Certainly, as it would be ridiculous to fuppofe, that so wise an historian as Mofes was, fhould ftoop to the recital of fuch mean and low particulars (not to speak worse of them) without aiming at something very high and confiderable, fo it is rational to believe, that in all thefe relations, he pointed at the promise of the Meffiah, which at that time was the great object of the religion of the faithful, which God in process of time did explain by little and little more diftinctly.

The jealoufie also which arose between Ishmael and Ifaac, is no lefs confiderable. Ishmael was the eldest son of Abraham, and circumcis'd as well as Ifaac; he was faved from death by the miniftry of an angel; and was the head of a great people, who from that time to this very day, have always been circumcifed.

It may be alfo of great use to take notice here, that Ishmael could not but be inftructed by Abraham concerning the promise God had made to him, to which he pretended, as being the elder, and therefore mocked at the great ftir was made at the weaning of Ifaac, as thinking that he being the eldeft, could not be deprived of the natural right of his primogeniture. At least, it is very probable, that except it had been thus, Sarah's anger (approved by God himself) would not have prov'd fo violent, as well against Ishmael, as Hagar, who flatter'd him in these pretenfions, nor would Abraham fo far have comply'd with it.

And forafmuch, as Ifaac on the other fide, was born to fulfil a particular promife, was circumcifed, and faved from death by an angel; and that befides all this, Ishmael and he had been equally educated in the practice of religion, 'tis impoffible, but that this conformity of events (which has been the caufe of fuch lafting contests between them and their posterity) must have engaged them to inquire into the truth of the creation, and the promise of the Messiah, and into all other matters which did any way concern them.

We have a like instance, if not stronger for our purpose, in Efau and Jacob, who were both born of the fame mother, but Efau being the firft-born, we find the fame jealoufie arifing between them, as before be



(x) Targ, Jonath. in h. 1. & Kimchi in h ̧ 1.

tween Ishmael and Ifaac. Sarah feem'd fomewhat cruel in cafting out her adopted fon Ishmael, and here we see that Rebecca preferred Jacob before Efau her first-born, and affifted him in robbing his elder brother of the bleffing due to him of right: but without queftion, her defign in all this was to entail this bleffing on her family, by making it fall on Jacob, as being afraid (and that not without caufe) that Efau by his fins and his marriage with the Canaanites, had made himself uncapable thereof.

Now as this was the occafion of a great difpute between these two Patriarchs educated in the fame belief and religion, fo it plainly fhews us how ftrong a perswasion they had of the creation, and the promise of the Meffiab.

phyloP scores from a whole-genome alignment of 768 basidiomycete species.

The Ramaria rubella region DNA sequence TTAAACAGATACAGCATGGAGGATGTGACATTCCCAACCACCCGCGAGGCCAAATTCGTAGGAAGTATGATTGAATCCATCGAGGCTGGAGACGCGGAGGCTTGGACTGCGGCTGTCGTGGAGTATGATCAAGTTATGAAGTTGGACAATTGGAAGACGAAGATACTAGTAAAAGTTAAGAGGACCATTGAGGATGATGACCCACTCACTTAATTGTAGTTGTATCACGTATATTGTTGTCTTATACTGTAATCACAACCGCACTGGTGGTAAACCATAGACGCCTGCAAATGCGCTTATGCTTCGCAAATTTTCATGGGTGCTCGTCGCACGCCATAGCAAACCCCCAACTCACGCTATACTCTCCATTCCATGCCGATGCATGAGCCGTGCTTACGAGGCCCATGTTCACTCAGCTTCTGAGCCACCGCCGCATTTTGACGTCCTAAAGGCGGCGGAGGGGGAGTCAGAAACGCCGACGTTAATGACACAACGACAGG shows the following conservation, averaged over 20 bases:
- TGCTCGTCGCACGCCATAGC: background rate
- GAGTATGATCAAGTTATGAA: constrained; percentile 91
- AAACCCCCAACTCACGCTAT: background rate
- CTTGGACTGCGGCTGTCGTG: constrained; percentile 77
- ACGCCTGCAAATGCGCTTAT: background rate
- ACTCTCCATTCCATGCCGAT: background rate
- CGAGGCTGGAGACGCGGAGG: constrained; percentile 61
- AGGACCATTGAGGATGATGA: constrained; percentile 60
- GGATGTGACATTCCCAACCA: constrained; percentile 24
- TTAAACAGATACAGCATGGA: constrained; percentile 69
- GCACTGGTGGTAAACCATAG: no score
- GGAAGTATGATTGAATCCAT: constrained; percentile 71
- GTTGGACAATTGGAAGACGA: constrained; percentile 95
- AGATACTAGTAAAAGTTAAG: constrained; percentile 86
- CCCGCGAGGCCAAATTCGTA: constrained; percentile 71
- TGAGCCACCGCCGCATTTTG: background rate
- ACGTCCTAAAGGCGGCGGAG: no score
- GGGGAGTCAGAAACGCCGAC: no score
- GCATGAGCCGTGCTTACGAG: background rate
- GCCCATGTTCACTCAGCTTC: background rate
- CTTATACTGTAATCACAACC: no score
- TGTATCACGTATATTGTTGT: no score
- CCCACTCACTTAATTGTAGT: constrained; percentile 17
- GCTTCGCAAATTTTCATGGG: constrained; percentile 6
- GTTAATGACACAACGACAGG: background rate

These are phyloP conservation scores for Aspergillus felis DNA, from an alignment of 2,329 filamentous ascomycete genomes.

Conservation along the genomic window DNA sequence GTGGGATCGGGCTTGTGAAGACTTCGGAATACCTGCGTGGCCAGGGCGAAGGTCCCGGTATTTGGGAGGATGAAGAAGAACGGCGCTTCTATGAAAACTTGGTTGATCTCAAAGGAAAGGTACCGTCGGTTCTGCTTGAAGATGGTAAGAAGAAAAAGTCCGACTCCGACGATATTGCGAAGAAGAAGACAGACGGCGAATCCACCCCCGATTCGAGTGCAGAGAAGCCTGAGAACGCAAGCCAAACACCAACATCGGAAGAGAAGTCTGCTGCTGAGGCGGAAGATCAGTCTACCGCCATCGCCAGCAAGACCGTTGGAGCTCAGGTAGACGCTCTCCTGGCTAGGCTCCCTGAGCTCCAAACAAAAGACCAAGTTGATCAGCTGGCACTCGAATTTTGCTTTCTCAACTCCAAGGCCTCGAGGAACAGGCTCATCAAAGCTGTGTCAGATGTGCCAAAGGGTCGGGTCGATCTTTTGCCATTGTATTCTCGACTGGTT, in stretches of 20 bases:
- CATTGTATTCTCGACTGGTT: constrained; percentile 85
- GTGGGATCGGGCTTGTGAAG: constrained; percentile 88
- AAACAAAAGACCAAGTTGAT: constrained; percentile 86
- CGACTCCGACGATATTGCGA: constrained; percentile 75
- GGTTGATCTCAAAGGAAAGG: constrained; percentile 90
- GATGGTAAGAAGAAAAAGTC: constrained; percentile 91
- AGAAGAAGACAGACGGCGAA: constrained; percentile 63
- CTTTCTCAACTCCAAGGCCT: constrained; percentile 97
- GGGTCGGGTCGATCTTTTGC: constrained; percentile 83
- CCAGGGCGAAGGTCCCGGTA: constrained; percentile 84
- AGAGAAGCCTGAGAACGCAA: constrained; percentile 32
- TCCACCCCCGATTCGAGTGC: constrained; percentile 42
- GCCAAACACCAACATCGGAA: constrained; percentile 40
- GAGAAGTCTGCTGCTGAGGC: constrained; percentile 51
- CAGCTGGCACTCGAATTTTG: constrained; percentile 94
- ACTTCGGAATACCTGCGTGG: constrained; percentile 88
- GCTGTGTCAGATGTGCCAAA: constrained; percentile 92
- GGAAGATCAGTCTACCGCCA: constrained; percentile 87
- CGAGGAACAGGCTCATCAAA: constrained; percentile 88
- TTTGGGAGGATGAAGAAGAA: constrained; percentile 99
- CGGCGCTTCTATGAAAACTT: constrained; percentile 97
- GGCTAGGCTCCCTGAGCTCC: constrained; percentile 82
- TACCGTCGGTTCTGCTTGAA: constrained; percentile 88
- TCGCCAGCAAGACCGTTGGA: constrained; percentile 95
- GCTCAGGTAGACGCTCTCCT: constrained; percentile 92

And befides, it is further very remarkable.

First, That Mofes reprefents Efau as a prophane perfon, for which, not only this reafon may be alledged, that he fold his birth-right for a mefs of pottage, to which birth-right the priesthood was always annexed, but we must further take notice.

That he being educated by his father in the hopes of this bleffing, he feem'd to laugh at it in all his actions; for firft he married the daughter of Heth, by which he fufficiently intimated, that he neither minded the bleffing nor the curfe of God; for Canaan and his pofterity had in a very folemn manner been curfed by Noah, with a particular regard to the promife of the Meffiah, as I hinted before.

In the second place, he married a daughter of Ishmael, as if he intended to renew the pretenfions of Ishmael against Ifaac his father.

In the third place we fee, that when he repented of this prophane humor, he was pierced with extream forrow for the crime he had committed, because he could not obtain pardon for it.

This jealoufie and difference between Efau and Jacob, is the more confiderable, because Efau was the head of a great nation, viz. the Edomites, a people circumcifed as well as the Jews, jealous of the pofterity of Jacob, and living upon the borders of Judea, as well as the Moabites, Ammonites, and Ishmaelites, but yet put by their hopes by that oracle, The greater people fhall ferve the leffer.

Were it needful to afford a greater light to thefe reflexions, 1 might here add a very natural one, from the oath which Abraham made his fervant Eliezer take, when he fent him to Padan Aram, to procure a wife for Ifaac. We may eafily judge, that he was not willing he fhould marry a Canaanite as Lot had done; and that for fear of forfeiting his hopes, and weakening the just pretenfions of Ifaac to the right of accomplishing the promife, from whence the Canaanites were excluded by the prophecy deliver'd by Noah. But that which made Abraham to oblige his fervant to fwear, putting his hand under his thigh; that is, touching that part which was the fubject of circumcifion (y), and which bore the mark of the covenant, deferves a further confideration.

We find first of all, that the Patriarch Jacob, obferves the fame cuftom, when he made his fon Jofeph to take an oath, that he fhould not bury him in Egypt.

Secondly, We find that this custom of beholding that member which


(y) St. Jerom.